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E34 (1989 - 1995)

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  #1  
Old 08-20-2014, 11:10 AM
MeNoo MeNoo is offline
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Mein Auto: 1990 BMW E34 525i
E34 525i Thrust Arm Replacement

So im about to replace my thrust arms and don't understand setting the trim height? Yes I did search. Also if anyone knows the torque specs involved with the job?
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  #2  
Old 08-20-2014, 02:53 PM
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sea6speed sea6speed is offline
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Trim height is ride height. If you torque the bolt holding the bushing with the suspension hanging down, it will develop additional stresses when returned to the normal position under load. So do the final torque with the wheels supporting the weight. Torque specs can be found here...

http://www.e34addicts.com/Common_Torque_Specifications


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  #3  
Old 08-20-2014, 05:21 PM
MeNoo MeNoo is offline
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Mein Auto: 1990 BMW E34 525i
thanks, will do
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  #4  
Old 08-20-2014, 07:04 PM
MeNoo MeNoo is offline
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What about pressing out the old thrust arms?
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  #5  
Old 08-20-2014, 09:51 PM
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sea6speed sea6speed is offline
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Pressing out which part? Most people don't bother replacing bushings separately. Here's the tutorial I followed, but used new arms with bushings already pressed in.

http://www.bmwe34.net/E34main/Mainte.../Upper_arm.htm


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  #6  
Old 08-21-2014, 08:49 AM
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TheEinstein TheEinstein is online now
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Quote:
Originally Posted by sea6speed View Post
Pressing out which part? Most people don't bother replacing bushings separately.
^^ Agreed ^^ For me, the part probably has a few miles on it, and the last thing anyone I know wants to do is go back under a car a short while later to essentially deal with the same part. Or worse, want to discount it when a rattle crops up. Plus, one way you need a press. The other, take out two fasteners.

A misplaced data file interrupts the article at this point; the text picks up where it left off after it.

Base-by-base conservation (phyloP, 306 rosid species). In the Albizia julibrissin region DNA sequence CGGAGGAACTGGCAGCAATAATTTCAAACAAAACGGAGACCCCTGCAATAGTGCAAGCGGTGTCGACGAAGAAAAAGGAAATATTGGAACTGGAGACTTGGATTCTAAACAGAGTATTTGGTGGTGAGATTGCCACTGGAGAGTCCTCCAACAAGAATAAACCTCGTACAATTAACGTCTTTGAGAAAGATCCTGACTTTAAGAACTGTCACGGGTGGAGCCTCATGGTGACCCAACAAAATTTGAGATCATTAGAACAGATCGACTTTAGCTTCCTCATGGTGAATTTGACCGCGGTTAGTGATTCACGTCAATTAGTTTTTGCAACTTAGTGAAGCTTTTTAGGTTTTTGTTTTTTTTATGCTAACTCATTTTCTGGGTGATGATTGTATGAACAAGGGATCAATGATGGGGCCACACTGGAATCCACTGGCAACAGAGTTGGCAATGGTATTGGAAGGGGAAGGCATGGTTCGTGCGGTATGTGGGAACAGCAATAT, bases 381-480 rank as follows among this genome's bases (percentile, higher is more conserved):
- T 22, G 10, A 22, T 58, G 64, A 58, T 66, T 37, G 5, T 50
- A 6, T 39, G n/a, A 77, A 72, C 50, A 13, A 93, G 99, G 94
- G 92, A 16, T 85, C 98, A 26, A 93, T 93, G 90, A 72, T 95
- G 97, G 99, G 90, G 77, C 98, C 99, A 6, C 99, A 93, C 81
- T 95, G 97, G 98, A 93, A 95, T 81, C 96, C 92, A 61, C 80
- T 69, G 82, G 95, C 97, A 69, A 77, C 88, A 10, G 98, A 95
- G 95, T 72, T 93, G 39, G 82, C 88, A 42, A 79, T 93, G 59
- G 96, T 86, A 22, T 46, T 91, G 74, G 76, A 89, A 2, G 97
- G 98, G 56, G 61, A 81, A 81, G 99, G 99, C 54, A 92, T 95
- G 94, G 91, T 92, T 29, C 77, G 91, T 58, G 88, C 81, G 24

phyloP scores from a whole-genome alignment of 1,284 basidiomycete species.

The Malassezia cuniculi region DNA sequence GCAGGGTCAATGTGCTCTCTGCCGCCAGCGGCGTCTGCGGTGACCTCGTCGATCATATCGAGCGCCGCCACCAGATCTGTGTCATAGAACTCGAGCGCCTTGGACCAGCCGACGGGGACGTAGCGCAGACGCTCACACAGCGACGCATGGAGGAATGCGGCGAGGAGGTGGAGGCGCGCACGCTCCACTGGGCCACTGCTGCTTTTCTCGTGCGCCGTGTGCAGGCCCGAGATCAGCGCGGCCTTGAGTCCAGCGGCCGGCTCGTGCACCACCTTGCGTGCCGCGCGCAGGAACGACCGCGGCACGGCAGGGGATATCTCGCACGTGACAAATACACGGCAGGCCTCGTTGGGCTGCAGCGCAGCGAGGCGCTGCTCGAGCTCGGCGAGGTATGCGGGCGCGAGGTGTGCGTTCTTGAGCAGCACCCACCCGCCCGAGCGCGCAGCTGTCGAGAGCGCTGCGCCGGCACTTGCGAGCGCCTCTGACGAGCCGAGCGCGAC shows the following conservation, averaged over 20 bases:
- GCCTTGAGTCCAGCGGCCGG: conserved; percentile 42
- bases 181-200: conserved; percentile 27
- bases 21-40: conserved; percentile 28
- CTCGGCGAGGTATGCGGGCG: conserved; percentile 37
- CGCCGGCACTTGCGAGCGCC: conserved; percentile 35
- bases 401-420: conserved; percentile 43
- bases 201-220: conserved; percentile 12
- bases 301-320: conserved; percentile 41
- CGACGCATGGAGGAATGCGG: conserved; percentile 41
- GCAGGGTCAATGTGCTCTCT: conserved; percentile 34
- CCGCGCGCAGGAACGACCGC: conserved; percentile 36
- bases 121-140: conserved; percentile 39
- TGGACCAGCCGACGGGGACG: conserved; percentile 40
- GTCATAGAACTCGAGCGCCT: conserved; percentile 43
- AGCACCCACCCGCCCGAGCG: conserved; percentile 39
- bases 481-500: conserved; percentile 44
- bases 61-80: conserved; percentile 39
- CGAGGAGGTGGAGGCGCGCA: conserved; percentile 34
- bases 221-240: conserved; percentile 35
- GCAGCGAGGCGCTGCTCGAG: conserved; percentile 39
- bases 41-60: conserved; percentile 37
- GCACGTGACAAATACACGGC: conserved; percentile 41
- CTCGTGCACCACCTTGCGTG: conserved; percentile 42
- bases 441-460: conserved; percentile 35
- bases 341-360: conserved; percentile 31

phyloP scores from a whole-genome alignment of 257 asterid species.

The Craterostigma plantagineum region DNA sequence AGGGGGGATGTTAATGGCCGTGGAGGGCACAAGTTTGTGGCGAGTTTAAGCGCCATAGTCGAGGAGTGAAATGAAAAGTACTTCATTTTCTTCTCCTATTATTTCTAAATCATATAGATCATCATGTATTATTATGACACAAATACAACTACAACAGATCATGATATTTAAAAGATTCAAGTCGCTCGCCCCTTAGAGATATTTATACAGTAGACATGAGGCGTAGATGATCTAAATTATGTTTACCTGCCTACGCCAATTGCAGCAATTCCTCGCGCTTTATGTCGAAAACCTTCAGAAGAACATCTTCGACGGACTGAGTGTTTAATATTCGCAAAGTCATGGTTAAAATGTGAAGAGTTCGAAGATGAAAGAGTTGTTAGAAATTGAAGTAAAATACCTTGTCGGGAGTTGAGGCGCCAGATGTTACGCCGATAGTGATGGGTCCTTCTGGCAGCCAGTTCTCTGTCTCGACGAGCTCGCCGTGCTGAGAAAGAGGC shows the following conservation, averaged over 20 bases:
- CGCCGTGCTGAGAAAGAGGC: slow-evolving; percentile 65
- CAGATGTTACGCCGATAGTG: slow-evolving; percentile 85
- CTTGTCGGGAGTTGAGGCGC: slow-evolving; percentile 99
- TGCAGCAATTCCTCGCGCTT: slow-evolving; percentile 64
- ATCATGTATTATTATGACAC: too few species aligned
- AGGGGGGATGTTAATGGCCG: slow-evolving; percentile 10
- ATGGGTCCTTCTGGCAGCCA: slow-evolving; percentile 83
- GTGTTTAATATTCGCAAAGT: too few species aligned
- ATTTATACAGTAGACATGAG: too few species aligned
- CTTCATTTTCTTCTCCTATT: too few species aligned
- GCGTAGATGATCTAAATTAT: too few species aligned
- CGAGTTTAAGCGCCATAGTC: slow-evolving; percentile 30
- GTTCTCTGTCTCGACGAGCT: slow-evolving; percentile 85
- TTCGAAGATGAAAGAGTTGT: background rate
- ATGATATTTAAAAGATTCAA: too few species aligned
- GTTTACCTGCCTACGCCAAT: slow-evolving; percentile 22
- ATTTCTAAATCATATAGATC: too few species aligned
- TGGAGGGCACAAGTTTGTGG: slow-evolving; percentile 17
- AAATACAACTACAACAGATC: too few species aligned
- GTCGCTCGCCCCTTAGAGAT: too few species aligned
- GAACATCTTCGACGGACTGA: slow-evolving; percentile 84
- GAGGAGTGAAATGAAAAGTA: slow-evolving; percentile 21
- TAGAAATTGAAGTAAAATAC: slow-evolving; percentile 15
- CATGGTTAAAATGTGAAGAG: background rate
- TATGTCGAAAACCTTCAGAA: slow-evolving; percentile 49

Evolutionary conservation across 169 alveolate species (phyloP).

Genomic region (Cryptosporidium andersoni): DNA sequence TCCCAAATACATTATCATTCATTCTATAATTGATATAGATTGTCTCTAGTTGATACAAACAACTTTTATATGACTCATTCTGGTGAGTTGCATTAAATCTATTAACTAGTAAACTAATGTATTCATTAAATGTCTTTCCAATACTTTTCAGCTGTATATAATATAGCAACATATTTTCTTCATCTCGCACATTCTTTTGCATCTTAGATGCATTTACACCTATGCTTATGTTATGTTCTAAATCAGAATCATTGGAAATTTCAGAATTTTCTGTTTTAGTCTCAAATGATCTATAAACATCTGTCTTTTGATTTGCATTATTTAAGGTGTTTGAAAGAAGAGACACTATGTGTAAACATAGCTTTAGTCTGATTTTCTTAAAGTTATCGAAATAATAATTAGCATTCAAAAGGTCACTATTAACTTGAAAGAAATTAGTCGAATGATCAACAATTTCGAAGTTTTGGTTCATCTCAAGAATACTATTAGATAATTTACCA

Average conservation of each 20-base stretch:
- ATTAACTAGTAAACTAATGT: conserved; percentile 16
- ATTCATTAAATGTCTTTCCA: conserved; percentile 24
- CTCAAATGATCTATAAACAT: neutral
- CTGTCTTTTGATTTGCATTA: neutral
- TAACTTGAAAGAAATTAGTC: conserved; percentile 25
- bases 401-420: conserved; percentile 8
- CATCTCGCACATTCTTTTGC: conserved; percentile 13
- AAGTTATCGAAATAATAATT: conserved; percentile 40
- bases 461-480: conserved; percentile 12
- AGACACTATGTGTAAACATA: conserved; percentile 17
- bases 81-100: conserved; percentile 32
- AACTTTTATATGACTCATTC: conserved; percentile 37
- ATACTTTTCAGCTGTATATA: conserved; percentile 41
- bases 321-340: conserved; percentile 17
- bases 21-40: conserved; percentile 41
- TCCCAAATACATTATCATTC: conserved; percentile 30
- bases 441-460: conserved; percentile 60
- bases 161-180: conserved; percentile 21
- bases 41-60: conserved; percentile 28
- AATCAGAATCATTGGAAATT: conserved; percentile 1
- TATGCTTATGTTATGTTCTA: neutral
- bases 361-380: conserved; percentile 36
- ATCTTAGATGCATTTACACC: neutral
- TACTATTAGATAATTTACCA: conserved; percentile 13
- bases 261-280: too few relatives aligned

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1995 E34 540ia
155,000 Miles
VIN# ...GF32404
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My Basic Repair History (Edited 4/7/2014)

Ongoing comparison between two E34 540ia's

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  #7  
Old 08-21-2014, 09:14 AM
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BMWFatherFigure BMWFatherFigure is offline
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A shop would often push out/in bushes if you have had dealings with them before. Payment often accepted in cold beverage.....
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  #8  
Old 08-21-2014, 02:03 PM
MeNoo MeNoo is offline
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Not the bushings, the actual entire assembly, I tried with a pickle fork, with a jack and 3/8" extension, I just can't get the thrust arm out, I tried for hours, with penetrating oil.
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  #9  
Old 08-21-2014, 03:35 PM
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To separate the ball joint from the control arm, you will need a ball joint separator. About $25 from local auto parts store. I beat on mine trying to separate it for hours (my pickle fork is trash now). Then I came across this while looking for secret techniques. It may not be the best option, but it worked like a charm for me. Just tighten it up fairly tight, no need to go He-Man on it, firmly tap the arm pushing on the ball, tighten again, tap, repeat till it pops off with minimal effort. The important parts are a bit of tension, then a shock. Penetrating oil doesn't hurt either. Oh, and the threads on the separator, make sure they're kept lubed. It will be quick and painless. I made the mistake trying to learn to use it, by tightening it as much as possible thinking it would pop. The second one was done in about 60 seconds.
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1995 E34 540ia
155,000 Miles
VIN# ...GF32404
Hellrot Red

Fuelly

My Basic Repair History (Edited 4/7/2014)

Ongoing comparison between two E34 540ia's

OBC4 Hidden Functions : Link 1, Link 2

Last edited by TheEinstein; 08-21-2014 at 03:36 PM. Reason: Pickle fork added
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  #10  
Old 08-21-2014, 03:49 PM
MeNoo MeNoo is offline
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Quote: